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Fattoush Salad

Fattoush is an excellent salad for any season.  In the summer, it’s light but filling.  During the fall and winter months, it’s satisfying with a good hearty soup (especially lentil!) and because it’s tossed in a lemon dressing, the acidity rounds out a mild white fish like cod or tilapia well.

Today is about one week into Ramadan, a month of fasting from just before sunrise to sundown without any food, or even water.  Fattoush  makes a weekly, almost daily appearance at many a dinner, or iftar, table during Ramadan. Maybe it hits all the marks needed after about 15 hours without food or liquids. Fattoush’s simple vinaigrette gently reintroduces food into your system: lemon juice offers digestive benefits and immune support, and extra virgin olive oil helps restore energy and memory (read: long pauses to respond to simple questions halfway into a fasting day). Or, it’s just plain delicious – bread in salad, what’s not to love. Sarah shared her fattoush recipe with Olive & Heart as well as a reminder about traditional recipes that originated from a conscious effort not to waste food whenever possible.

Sarah’s Fattoush Salad

My mother recalls being a child and watching her mother save bread to use in dishes like fatteh, a name derived from a colloquial Arabic word that means to “break apart” or “fragment”.  A number  of dishes in Arabic cuisine were created to save stale bread from going to waste, particularly various fattehs that range from cold to hot, vegetarian to meat. All include a layer of dried out or nearly stale bread.  In the same way dry toast or cornbread is excellent for making a good stuffing, pita bread is repurposed into some of my favorite dishes, and adds a delightfully crunchy and toasty taste to fattoush.

You don’t need to wait for pita bread to get stale. Below are ways to toast pita into Middle-Eastern croutons that absorb the seasoning and juices in fattoush.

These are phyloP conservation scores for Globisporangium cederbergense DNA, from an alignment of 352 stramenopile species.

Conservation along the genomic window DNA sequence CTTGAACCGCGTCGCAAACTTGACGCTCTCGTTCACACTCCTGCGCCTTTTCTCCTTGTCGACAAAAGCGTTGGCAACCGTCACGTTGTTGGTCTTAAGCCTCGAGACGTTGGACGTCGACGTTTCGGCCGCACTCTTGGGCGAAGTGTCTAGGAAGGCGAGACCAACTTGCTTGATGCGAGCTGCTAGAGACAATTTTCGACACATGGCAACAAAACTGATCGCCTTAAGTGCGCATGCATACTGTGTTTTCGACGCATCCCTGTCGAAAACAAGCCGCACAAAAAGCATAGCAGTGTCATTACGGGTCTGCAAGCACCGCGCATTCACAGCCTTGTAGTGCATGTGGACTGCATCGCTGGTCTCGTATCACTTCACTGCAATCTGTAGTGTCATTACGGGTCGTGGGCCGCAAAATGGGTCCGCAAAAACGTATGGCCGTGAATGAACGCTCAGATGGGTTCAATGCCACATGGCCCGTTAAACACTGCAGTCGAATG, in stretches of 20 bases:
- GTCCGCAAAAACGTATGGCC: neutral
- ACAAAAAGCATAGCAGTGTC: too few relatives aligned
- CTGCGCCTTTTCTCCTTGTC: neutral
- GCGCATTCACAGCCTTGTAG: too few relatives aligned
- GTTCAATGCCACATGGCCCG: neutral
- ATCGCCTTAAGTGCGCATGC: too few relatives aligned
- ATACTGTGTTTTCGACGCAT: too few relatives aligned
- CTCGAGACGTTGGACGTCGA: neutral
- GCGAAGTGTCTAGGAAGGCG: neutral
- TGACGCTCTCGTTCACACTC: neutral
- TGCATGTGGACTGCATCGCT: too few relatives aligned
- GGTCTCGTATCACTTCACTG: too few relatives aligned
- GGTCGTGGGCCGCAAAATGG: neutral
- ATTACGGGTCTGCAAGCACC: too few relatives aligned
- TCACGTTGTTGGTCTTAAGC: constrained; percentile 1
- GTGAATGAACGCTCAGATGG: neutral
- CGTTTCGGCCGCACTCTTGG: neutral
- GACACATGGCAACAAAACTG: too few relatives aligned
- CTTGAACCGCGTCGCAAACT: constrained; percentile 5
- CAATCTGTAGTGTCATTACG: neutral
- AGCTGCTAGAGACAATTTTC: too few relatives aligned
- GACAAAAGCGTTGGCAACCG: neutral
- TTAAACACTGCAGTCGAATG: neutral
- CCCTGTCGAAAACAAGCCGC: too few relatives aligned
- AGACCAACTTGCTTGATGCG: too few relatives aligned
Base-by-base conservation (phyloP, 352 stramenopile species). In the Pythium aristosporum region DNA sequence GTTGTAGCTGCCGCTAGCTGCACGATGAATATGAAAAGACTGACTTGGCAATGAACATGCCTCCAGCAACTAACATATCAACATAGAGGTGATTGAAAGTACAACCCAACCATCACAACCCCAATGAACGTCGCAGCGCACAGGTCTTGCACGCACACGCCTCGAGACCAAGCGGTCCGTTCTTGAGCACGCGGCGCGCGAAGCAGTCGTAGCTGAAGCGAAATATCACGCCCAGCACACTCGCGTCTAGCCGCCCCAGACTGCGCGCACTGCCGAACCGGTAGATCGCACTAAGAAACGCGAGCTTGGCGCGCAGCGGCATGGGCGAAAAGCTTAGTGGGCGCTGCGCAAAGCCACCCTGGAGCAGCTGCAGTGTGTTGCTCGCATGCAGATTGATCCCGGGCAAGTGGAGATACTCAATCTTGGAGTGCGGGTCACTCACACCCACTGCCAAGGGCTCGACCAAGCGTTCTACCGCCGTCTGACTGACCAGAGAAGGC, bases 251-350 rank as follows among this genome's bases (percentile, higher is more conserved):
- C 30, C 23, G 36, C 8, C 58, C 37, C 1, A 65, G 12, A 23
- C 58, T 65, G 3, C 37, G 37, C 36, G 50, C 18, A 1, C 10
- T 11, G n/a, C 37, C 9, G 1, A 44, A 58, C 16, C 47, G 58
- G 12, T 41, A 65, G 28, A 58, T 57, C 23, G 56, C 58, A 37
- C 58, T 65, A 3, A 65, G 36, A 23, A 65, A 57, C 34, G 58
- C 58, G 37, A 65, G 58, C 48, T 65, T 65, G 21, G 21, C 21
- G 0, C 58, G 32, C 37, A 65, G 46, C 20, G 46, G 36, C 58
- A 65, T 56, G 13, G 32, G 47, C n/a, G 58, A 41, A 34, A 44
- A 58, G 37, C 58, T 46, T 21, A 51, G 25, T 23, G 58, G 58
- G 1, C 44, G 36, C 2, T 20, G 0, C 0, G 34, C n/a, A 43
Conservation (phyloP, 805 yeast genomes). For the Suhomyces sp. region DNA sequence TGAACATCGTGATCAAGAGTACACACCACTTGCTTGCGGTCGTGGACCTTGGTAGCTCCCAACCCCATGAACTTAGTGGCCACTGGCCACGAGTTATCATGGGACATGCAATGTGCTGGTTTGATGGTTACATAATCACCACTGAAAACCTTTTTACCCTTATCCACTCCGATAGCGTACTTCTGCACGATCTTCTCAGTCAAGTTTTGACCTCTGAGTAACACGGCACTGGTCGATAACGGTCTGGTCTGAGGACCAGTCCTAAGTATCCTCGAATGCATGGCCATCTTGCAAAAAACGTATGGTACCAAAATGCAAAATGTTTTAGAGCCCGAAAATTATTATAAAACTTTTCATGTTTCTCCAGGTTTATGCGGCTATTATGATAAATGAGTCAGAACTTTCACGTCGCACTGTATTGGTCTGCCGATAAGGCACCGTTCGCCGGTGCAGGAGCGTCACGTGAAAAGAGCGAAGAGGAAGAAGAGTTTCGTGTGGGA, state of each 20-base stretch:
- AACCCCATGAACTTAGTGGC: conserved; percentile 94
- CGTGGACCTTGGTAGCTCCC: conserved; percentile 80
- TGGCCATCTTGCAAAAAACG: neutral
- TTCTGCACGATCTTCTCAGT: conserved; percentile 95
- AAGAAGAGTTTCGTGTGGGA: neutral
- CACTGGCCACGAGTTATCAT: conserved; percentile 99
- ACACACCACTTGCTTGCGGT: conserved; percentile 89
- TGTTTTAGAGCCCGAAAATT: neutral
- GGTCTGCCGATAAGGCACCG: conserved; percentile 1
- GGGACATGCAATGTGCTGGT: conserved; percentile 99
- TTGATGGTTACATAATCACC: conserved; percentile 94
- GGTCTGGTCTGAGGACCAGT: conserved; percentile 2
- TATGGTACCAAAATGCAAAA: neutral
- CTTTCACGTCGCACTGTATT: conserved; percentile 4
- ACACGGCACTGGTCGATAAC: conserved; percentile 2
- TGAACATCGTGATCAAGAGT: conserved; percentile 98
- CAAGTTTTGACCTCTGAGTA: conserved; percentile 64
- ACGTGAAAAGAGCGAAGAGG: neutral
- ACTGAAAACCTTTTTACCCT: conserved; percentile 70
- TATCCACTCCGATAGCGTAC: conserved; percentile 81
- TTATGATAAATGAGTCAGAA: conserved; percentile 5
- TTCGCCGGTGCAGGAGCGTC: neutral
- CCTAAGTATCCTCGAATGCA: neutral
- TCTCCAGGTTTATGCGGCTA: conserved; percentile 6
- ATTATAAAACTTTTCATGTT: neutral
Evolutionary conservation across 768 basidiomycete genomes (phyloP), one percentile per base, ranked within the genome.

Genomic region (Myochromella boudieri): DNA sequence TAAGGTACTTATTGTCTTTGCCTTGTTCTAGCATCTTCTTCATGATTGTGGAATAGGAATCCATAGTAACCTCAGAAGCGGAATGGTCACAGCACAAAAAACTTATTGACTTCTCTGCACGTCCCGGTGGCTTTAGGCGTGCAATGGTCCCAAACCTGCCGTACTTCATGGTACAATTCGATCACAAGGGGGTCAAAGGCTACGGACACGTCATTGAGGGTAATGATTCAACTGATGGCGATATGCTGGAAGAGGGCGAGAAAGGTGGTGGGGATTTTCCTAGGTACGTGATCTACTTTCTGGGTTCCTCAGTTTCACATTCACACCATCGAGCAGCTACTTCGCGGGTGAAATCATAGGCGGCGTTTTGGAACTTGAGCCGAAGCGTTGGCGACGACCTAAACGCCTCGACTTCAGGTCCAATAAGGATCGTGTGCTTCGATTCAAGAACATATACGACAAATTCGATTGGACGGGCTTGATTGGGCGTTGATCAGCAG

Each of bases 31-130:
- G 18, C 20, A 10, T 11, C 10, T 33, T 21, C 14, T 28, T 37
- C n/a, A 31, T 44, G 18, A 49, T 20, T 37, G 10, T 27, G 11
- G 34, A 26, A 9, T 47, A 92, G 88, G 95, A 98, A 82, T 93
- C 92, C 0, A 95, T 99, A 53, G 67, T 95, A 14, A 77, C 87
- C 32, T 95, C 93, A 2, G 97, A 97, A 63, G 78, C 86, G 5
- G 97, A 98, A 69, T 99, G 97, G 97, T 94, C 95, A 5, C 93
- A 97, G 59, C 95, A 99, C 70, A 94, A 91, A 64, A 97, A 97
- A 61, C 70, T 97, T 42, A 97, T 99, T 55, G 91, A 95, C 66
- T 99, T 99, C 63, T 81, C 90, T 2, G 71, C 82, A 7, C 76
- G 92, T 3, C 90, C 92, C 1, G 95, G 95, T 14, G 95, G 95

Serves 1-2

Pita Bread Round, 1 cut in half

Tomatoes, 2 to 3

Persian cucumbers, 1 to 2

Red Bell Pepper, 1 chopped

Red onion, 1/4 sliced

Green onion, 1 stalk

Radishes, 2 to 3

Fresh mint leaves, from a few sprigs

Za’atar, 1/4 to 1/2 teaspoon

Sumac, pinch to 1/4 teaspoon (optional)


Nabali or Jenin Olive Oil, 1/4 cup

Lemon, 1 juiced

Pomegranate Molasses, 1 teaspoon

Salt, to taste

I made this version sans lettuce, but help yourself to adding chopped lettuce if you desire a traditional salad base.

Chop vegetables and place in serving bowl. In a separate, small bowl combine the olive oil, lemon and pomegranate molasses. Salt the mixture to your liking, stir and set aside until serving time.

To prepare crunchy pita bread, place halves (crescent shape after cutting a round) into a toaster on a high setting to make crisp. Remove from toaster and break apart either directly over the prepared vegetable mixture, or set aside, as some prefer to save the pita until the very last step when the salad is fully tossed with the vinaigrette. This helps preserve crunchiness. To make a large quantity, instead of using a toaster, cut several pita rounds into small squares and spread over a cookie sheet. Place the sheet in the oven and bake at 350° for about 15 minutes or until the pieces begin to look toasted or hardened.

There’s another less than healthy, but what-isn’t-good-fried method to prepare pita crisps. Fry the bread by pouring vegetable oil into a saucepan over heat. When you scoop the fried bread out of the hot oil, place on a mesh strainer or cooking net to drain excess oil and cool.

When it’s time to serve, toss the vegetables, vinaigrette, za’atar and if you want yet even more tang, sumac. Finally, gently fold in the toasted or fried pita. Serve fattoush family style or plate alongside a main course. Sahtain!

For more recipes by Sarah, visit When Apricots Bloom. Also, check out her list of Ramadan recipe must haves on BuzzFeed.

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